Preventive Migraine Treatment

Rebecca Burch, MD, FAHS Headache p. 613-632 June 2021, Vol.27, No.3 doi: 10.1212/CON.0000000000000957
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PURPOSE OF REVIEW This article provides an overview of preventive interventions for migraine, including when to start and how to choose a treatment, pharmacologic options (both older oral treatments and new monoclonal antibodies to calcitonin gene-related peptide [CGRP] or its receptor), nonpharmacologic treatment such as neuromodulation, and preventive treatment of refractory migraine.

RECENT FINDINGS The migraine preventive treatment landscape has been transformed by the development of monoclonal antibodies targeting CGRP or its receptor. These treatments, which are given subcutaneously or intravenously monthly or quarterly, have high efficacy and were well tolerated in clinical trials. Emerging real-world studies have found higher rates of adverse events than were seen in clinical trials. They are currently recommended for use if two traditional preventive therapies have proven inadequate. Since the commonly cited 2012 American Headache Society/American Academy of Neurology migraine prevention guidelines were released, clinical trials supporting the preventive use of lisinopril, candesartan, and memantine have been published. Neuromodulation devices, including external trigeminal nerve stimulation and single-pulse transcranial magnetic stimulation devices, have modest evidence to support preventive use. The American Headache Society/American Academy of Neurology guidelines for the preventive treatment of migraine are currently being updated. A new class of oral CGRP receptor antagonists (gepants) is being tested for migraine prevention.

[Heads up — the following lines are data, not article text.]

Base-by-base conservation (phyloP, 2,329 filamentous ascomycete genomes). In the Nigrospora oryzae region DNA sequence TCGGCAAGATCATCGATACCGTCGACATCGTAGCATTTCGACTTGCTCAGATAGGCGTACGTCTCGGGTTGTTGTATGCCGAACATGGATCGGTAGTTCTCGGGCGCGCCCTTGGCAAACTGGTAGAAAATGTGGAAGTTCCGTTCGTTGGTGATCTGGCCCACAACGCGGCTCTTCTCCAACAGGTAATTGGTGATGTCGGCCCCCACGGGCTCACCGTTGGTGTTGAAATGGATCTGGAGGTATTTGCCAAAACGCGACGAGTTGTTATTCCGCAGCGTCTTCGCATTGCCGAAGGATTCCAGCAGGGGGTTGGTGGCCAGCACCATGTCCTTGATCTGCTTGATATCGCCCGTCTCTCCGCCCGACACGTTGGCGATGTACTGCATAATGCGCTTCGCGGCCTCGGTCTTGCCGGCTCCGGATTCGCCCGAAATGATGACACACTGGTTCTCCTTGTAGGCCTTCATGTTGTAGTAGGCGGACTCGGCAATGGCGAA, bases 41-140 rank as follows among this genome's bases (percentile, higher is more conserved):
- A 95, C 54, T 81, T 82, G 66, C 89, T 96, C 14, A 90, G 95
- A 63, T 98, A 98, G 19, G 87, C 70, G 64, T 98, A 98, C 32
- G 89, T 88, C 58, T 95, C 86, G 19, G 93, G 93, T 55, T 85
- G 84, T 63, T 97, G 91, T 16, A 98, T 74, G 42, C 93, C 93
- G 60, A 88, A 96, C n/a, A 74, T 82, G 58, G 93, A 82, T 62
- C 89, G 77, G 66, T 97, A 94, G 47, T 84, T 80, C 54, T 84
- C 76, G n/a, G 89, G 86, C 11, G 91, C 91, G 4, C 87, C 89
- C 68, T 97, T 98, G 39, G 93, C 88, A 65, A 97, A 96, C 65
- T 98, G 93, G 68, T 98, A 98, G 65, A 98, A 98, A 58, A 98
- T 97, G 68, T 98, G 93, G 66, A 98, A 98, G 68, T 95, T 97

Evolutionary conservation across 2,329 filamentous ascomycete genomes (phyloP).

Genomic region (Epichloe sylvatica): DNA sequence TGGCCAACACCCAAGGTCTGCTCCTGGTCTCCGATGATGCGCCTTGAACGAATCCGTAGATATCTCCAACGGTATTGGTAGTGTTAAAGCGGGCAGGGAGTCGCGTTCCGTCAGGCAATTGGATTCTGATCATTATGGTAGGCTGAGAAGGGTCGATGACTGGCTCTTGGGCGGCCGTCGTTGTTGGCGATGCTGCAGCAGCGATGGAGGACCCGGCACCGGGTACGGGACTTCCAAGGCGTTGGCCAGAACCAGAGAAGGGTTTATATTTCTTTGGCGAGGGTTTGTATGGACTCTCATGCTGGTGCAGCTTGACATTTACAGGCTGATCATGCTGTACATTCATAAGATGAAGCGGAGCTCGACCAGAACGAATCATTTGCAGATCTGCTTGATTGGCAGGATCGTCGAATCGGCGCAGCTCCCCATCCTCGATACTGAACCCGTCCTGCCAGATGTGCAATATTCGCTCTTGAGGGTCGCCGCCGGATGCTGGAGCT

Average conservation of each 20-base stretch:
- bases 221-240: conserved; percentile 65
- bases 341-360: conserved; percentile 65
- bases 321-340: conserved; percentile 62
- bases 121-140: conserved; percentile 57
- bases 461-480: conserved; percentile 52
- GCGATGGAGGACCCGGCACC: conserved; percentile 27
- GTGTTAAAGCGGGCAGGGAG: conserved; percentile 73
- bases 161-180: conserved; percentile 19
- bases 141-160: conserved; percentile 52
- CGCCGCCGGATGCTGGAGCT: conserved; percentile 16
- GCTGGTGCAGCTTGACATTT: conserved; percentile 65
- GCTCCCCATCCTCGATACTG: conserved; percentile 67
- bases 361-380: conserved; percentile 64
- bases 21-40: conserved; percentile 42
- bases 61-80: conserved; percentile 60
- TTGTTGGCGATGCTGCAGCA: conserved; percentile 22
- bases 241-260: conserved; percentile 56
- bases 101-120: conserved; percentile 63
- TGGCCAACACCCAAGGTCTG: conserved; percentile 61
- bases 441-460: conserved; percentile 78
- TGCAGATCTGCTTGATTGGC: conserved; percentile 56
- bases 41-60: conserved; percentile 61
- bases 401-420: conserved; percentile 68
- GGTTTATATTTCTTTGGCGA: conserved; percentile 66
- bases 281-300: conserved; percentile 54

SUMMARY Successful preventive treatment of migraine reduces disease burden and improves quality of life. Many pharmacologic and nonpharmacologic treatment options are available for the prevention of migraine, including newer therapies aimed at the CGRP pathway as well as older treatments with good evidence for efficacy. Multiple treatment trials may be required to find the best preventive for an individual patient.

Address correspondence to Dr Rebecca Burch, 1153 Centre St, Ste 4H, Jamaica Plain, MA 02130, [email protected].

RELATIONSHIP DISCLOSURE: Dr Burch serves on the board of directors of the American Headache Society and the Headache Cooperative of New England, and as an associate editor for Neurology.

UNLABELED USE OF PRODUCTS/INVESTIGATIONAL USE DISCLOSURE: Dr Burch discusses the unlabeled/investigational use of amitriptyline and other tricyclic antidepressants, candesartan, cyproheptadine, gabapentin, lisinopril, memantine, metoprolol, venlafaxine and other serotonin norepinephrine reuptake inhibitors, and herbs and nutritional supplements for the preventive treatment of migraine.

© 2021 American Academy of Neurology.